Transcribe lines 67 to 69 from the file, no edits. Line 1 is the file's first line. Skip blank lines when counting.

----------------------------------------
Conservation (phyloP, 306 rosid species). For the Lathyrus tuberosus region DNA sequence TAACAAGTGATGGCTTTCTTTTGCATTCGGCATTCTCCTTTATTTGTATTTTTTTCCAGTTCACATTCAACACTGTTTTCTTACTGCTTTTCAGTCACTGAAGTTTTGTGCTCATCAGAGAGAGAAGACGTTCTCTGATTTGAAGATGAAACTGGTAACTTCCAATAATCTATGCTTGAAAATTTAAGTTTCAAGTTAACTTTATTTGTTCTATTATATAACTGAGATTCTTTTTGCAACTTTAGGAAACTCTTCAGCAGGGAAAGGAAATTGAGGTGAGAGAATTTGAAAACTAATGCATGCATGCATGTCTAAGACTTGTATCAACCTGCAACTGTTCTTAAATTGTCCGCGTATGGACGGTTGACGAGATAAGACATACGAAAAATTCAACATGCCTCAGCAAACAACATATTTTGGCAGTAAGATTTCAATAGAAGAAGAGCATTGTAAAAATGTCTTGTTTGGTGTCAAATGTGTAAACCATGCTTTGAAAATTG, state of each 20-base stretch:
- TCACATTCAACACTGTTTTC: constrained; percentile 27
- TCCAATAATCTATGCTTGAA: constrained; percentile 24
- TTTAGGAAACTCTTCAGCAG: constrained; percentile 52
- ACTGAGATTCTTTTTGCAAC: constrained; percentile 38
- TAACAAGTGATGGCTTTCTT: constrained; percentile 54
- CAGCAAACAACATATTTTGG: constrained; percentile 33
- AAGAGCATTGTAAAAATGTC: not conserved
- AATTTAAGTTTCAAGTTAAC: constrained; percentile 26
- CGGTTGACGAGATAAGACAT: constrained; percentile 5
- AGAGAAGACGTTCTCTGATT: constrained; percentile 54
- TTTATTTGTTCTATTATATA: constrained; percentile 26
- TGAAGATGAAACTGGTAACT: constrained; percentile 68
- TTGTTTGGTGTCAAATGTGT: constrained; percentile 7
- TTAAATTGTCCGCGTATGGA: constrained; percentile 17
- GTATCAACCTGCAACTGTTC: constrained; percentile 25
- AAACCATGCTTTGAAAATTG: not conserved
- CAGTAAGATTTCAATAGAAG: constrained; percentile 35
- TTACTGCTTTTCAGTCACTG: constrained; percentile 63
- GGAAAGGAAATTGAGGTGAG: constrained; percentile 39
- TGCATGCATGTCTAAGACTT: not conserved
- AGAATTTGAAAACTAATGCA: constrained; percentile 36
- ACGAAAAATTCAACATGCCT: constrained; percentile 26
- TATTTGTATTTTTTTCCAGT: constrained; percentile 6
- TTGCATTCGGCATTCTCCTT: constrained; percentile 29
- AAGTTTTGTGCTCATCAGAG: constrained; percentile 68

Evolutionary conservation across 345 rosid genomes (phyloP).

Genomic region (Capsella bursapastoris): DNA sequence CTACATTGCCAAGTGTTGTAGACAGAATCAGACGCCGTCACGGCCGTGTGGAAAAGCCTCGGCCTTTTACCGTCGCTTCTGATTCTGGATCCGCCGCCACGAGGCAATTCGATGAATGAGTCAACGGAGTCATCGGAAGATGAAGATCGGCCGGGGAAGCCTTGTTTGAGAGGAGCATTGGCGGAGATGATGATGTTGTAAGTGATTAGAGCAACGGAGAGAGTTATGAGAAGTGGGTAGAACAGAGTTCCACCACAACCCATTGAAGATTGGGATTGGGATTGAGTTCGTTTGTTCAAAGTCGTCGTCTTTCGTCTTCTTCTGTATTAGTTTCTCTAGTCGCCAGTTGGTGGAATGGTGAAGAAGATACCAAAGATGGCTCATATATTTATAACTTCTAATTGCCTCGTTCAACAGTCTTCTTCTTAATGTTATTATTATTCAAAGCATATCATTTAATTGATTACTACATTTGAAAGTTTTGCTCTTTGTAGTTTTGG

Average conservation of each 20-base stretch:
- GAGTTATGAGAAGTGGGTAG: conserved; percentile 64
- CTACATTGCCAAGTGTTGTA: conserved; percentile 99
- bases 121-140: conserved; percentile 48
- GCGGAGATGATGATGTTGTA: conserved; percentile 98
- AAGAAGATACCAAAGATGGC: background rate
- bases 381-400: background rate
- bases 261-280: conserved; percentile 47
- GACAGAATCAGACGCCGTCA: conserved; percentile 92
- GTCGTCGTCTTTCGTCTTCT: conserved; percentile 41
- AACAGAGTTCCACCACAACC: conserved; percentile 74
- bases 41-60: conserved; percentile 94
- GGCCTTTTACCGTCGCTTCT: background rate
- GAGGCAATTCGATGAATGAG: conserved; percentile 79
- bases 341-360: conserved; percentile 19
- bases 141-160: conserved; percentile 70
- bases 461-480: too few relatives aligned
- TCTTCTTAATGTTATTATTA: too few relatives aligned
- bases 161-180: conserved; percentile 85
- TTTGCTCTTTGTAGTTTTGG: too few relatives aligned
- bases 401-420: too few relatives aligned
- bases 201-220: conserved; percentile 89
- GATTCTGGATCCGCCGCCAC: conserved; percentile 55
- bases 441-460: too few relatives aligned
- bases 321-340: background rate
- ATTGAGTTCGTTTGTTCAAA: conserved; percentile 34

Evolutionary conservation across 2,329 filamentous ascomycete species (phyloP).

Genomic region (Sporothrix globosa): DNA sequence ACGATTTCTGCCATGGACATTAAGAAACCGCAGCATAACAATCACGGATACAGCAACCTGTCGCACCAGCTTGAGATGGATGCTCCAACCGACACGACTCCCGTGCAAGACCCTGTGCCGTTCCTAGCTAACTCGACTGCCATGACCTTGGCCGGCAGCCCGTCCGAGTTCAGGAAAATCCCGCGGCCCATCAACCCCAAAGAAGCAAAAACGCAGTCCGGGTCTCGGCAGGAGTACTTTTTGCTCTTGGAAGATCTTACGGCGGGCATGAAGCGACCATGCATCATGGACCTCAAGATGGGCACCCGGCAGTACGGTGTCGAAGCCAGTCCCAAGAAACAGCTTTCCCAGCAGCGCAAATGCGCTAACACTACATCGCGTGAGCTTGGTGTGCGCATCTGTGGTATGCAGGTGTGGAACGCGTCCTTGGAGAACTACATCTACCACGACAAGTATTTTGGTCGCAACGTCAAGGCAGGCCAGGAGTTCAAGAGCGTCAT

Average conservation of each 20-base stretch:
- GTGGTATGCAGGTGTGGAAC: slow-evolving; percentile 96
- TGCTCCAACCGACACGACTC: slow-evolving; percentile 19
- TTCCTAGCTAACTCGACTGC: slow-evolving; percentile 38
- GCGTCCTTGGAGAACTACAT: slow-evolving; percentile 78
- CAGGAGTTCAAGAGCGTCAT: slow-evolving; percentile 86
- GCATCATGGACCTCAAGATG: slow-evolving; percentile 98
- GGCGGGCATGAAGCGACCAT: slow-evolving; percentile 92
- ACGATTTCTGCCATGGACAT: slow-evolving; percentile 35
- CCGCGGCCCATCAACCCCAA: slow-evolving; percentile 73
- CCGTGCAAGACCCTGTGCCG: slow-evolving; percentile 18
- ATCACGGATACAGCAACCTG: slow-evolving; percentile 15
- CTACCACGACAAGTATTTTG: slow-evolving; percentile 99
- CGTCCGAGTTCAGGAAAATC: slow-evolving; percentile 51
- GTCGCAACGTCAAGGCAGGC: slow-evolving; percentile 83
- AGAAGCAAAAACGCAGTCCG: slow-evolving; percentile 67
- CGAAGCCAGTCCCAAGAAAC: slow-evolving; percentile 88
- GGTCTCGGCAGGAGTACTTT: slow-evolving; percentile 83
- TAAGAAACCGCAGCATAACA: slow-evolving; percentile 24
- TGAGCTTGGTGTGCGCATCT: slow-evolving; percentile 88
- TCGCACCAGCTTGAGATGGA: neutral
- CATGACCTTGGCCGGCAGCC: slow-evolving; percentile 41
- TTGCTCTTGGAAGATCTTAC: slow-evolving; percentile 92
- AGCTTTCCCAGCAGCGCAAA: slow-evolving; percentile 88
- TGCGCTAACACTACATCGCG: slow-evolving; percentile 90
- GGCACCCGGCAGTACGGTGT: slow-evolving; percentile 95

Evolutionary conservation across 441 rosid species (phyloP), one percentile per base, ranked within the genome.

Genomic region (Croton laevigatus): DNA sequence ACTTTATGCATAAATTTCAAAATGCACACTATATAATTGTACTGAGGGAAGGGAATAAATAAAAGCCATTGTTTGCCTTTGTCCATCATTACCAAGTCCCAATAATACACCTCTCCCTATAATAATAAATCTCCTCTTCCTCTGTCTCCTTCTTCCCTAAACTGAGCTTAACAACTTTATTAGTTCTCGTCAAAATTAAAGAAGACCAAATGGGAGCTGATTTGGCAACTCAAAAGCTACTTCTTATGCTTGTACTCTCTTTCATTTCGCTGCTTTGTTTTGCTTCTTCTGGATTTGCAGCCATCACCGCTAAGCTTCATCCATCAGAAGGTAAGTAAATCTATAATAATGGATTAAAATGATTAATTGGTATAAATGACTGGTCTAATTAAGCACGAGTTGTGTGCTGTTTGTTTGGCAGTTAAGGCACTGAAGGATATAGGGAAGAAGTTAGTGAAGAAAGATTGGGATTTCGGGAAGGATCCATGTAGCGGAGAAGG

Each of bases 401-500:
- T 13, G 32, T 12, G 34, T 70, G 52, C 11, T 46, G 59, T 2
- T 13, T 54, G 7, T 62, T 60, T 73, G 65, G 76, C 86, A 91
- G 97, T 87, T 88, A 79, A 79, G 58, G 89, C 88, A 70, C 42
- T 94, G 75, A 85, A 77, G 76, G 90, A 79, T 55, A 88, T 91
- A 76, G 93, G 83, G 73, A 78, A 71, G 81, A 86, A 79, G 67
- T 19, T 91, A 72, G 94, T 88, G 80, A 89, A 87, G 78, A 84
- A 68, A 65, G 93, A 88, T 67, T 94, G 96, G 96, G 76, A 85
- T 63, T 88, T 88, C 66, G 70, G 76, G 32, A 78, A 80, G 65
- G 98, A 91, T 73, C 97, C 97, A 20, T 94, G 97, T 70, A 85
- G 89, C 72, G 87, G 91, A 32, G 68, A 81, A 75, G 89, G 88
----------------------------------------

- CCGTGCAAGACCCTGTGCCG: slow-evolving; percentile 18
- ATCACGGATACAGCAACCTG: slow-evolving; percentile 15
- CTACCACGACAAGTATTTTG: slow-evolving; percentile 99